In this post, we are going to learn everything about Offset in AutoCAD. We are going to look at what exactly the Offset command means and does, how to use Offset in AutoCAD, the different types of offset distance specification.
Furthermore, we are going to elevate our knowledge even further. Learning tricks like creating Multiple Offsets and Double-side offsets.
Offsetting an object creates a parallel copy of the source at a specific distance in an extremely short time! With the help of Offset, we can create concentric circles and parallel curves as well as parallel rectangles and polylines.
For better understanding, we will go through each case below.
How to Use Offset in AutoCAD
First, let’s start with the basics. To learn how to use Offset in AutoCAD, follow the steps below:
- Offset Icon is located at the Home Ribbon Tab, under Modify. You can also start the command by typing “O” on the command line.
- AutoCAD will ask you to Specify offset distance or [Through/Erase/Layer] <1.0000>:
At this point we can directly set the desired distance for creating a parallel line/arc/circle or choose one of the options:
- Through – This option lets you create a parallel object through a point specified on the screen instead of typing in the desired distance.
- Erase – If you choose this option, AutoCAD will ask if you want to erase the source object after the creation of the new parallel one.
- Layer – Lets you choose if you want the new object to be created in the same layer as the source object, or in the layer you have currently active.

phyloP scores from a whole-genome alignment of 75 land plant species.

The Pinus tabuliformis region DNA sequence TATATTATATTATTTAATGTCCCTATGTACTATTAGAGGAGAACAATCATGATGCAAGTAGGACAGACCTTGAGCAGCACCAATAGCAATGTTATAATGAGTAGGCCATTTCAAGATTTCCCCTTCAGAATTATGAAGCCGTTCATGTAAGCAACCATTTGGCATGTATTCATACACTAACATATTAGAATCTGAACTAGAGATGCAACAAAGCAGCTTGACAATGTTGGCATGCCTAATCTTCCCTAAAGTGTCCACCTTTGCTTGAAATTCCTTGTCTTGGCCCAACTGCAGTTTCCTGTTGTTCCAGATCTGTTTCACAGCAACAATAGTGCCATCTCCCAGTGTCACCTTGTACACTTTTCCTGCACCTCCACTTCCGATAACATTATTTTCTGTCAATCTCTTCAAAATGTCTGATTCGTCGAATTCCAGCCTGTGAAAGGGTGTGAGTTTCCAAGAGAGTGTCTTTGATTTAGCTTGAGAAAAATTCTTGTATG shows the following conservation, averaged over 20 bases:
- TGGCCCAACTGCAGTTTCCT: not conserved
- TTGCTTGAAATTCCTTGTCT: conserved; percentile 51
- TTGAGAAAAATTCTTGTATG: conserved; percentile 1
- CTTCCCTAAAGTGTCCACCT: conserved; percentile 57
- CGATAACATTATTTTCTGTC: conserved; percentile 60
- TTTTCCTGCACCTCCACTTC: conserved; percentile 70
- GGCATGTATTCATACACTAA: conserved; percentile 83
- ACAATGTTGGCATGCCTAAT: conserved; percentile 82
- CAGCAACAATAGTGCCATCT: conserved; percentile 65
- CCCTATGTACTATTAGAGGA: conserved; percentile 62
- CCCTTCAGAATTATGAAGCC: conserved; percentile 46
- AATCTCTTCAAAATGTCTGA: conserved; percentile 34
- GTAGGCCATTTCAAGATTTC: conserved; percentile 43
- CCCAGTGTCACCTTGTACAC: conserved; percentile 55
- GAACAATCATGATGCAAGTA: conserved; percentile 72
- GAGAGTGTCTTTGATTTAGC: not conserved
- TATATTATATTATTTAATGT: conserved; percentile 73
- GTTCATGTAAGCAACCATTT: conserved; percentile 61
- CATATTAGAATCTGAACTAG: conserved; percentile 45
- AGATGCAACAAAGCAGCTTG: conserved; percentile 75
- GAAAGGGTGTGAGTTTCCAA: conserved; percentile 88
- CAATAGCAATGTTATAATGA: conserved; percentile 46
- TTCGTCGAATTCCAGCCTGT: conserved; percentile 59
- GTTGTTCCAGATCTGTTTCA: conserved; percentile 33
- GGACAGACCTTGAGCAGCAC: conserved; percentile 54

- After specifying the offset distance, choose the object you want to offset (create a parallel copy of it).
- AutoCAD will now ask to choose the side to offset, you choose the side relative to the source object by clicking on the screen with the mouse.
Offset a Polyline:
Offset a Circle:
Note: The routine won’t execute fully after the first copy, you can directly select another object or the newly created one to create a new offset copy.
How to create Multiple Offsets in AutoCAD
Often times we need to create more than one parallel copy of our object. For example, if drawing stairs.
AutoCAD gives us the opportunity to create Multiple Offsets with much less effort than selecting and offsetting the object every time. Follow the steps below to learn how to use the Multiple Offset function:
- Start Offset command the usual way as discussed above.
- Specify the desired Offset Distance.
- Select the Object to Offset Multiple Times.
- After selecting the Object AutoCAD Prompts to Specify point on side to offset or [Exit/Multiple/Undo] : This time instead of choosing a Side for the Offset, Select Multiple (hit M key).
- Now, you can choose the side to create the Offset objects.
As you can see, this trick greatly improves the functionality of the Offset command.
Using Extended Offset in AutoCAD
Extended Offset is part of the Express Tools in AutoCAD. It has the advantage to create Multiple Offsets and/or erasing the Original Object using Keyboard shortcuts.
To trigger the Extended Offset type in EXOFFSET on the command line. Or find it on the Express Tools ribbon, under Modify drop-down menu.